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EnglishEdit

EtymologyEdit

limber +‎ -ness

NounEdit

limberness (uncountable)

  1. Property of being limber.
    • 1828, Friedrich Ludwig Jahn, A Treatise on Gymnasticks (Die Deutsche Turnkunst, 1816), translated by Charles Butler, Northampton, Mass.: Simeon Butler, Section Three, p. 154,[1]
      Every boy, or youth, who has not exercised before, is either entirely stiff, or if he possesses some limberness, he rarely understands to execute a regular movement.
    • 1860, James Russell Lowell, “The Election in November,” The Atlantic Monthly, Volume VI, no. 36, October 1860, p. 496,[2]
      To achieve so desirable an end, its leaders are ready to coalesce, here with the Douglas, and there with the Breckinridge faction of that very Democratic party of whose violations of the Constitution, corruption, and dangerous limberness of principle they have been the lifelong denouncers.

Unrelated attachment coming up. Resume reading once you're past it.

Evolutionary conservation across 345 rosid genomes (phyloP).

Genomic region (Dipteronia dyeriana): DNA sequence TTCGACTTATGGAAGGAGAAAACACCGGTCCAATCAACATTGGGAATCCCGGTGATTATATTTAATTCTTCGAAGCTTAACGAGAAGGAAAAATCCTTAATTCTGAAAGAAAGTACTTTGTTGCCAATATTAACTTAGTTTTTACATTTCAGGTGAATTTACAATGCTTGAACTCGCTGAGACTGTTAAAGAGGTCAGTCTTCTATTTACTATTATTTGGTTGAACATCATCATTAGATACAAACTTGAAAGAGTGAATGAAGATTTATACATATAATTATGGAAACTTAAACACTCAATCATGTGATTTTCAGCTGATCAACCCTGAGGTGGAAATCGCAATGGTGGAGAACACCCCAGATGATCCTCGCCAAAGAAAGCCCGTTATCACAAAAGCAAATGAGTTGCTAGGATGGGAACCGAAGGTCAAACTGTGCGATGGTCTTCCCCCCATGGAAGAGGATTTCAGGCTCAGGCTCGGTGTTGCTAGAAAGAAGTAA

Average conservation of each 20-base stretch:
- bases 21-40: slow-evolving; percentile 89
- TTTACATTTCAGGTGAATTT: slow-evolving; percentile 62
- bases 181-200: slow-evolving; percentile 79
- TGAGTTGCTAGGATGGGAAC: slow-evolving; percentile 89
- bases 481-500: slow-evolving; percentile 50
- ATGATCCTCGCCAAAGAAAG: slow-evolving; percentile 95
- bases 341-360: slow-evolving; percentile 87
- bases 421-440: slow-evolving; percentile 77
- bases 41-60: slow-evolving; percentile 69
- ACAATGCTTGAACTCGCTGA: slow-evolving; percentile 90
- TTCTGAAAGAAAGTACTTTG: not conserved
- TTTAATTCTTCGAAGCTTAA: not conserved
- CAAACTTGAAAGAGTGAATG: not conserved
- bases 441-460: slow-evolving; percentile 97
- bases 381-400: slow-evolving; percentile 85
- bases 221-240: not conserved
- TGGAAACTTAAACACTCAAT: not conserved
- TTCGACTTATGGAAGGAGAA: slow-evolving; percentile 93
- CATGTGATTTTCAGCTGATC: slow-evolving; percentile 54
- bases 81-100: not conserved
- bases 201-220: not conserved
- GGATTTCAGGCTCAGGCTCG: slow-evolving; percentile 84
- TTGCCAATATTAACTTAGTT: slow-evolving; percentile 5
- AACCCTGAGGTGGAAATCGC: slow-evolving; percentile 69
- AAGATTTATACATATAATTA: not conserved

• 1961, V. S. Naipaul, A House for Mr Biswas, Vintage International, 2001, Part One, Chapter 4,
      The walls shook easily, but the tapia grass and bamboo strips had given them an astonishing resilience; so that although for the next six years Mr Biswas never ceased to feel an anxiety when someone leaned on the walls or flung sacks of sugar or flour against them, the walls never fell down, never deteriorated beyond the limberness in which he had found them.
    His limberness was so great he could kiss his knee without bending it.